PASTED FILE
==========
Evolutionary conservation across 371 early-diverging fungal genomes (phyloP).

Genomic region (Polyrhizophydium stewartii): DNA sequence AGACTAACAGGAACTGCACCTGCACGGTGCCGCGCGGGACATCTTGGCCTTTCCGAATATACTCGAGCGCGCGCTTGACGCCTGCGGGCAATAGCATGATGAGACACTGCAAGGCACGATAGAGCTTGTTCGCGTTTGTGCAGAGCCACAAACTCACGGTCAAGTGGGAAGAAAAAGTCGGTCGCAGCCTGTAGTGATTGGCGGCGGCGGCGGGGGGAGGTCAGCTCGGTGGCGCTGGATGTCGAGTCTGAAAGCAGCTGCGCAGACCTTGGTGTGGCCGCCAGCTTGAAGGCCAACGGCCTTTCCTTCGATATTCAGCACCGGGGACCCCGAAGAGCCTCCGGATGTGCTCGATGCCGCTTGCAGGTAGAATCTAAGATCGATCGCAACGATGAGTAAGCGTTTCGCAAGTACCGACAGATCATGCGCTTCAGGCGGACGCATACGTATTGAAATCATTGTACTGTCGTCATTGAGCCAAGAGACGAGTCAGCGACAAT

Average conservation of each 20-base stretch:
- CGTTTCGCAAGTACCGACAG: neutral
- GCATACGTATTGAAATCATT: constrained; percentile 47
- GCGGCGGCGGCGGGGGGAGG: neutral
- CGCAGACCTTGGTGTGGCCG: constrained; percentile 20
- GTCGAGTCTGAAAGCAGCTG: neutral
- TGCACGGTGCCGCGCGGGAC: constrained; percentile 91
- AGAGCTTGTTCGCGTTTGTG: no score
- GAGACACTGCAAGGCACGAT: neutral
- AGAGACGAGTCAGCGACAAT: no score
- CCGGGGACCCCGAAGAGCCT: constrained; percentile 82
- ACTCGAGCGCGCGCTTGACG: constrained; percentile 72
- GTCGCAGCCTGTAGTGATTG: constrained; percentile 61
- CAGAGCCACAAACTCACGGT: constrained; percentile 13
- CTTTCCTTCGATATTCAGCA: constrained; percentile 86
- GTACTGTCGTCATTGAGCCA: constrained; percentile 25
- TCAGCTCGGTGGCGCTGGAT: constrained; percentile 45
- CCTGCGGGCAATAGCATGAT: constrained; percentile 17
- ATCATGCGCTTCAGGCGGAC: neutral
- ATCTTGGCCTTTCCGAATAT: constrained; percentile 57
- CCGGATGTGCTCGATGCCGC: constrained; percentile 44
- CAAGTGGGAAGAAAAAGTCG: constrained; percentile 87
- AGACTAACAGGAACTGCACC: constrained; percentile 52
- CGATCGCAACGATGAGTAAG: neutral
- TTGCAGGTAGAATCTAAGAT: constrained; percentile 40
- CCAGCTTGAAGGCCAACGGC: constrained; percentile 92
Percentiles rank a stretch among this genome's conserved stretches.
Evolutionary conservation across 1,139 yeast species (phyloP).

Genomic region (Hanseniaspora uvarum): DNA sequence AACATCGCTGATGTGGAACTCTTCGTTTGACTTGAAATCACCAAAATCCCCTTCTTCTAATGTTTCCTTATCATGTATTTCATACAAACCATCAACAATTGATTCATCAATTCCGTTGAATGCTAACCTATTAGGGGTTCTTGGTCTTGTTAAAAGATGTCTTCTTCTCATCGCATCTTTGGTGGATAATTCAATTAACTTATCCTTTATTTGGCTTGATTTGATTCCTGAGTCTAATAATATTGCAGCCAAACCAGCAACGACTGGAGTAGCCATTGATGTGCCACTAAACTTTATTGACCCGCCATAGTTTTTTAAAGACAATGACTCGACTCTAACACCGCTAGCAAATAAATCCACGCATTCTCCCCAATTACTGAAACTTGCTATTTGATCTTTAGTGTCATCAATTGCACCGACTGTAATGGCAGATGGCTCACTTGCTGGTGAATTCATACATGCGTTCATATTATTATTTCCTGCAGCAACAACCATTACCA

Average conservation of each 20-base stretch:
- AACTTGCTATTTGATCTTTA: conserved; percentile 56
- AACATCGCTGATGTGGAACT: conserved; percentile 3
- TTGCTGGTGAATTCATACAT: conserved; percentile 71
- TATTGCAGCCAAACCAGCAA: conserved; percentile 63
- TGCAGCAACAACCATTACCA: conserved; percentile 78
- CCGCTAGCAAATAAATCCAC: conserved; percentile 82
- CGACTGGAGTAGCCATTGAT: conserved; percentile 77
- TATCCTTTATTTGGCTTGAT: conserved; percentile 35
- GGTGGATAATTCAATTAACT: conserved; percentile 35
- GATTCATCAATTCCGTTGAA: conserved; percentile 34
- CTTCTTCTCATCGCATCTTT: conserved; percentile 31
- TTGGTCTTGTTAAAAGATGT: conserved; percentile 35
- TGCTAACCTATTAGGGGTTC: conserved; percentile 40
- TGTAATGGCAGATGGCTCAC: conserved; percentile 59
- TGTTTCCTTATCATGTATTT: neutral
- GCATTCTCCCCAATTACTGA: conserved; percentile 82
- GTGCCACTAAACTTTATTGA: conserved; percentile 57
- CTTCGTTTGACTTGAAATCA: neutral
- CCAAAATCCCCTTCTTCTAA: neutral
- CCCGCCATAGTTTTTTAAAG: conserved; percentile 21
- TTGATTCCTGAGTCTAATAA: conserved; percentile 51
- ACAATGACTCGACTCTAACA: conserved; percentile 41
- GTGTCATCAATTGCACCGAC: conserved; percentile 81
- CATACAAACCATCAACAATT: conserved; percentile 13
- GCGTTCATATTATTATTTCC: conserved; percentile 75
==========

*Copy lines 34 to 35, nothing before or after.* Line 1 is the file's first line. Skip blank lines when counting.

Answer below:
- AACATCGCTGATGTGGAACT: conserved; percentile 3
- TTGCTGGTGAATTCATACAT: conserved; percentile 71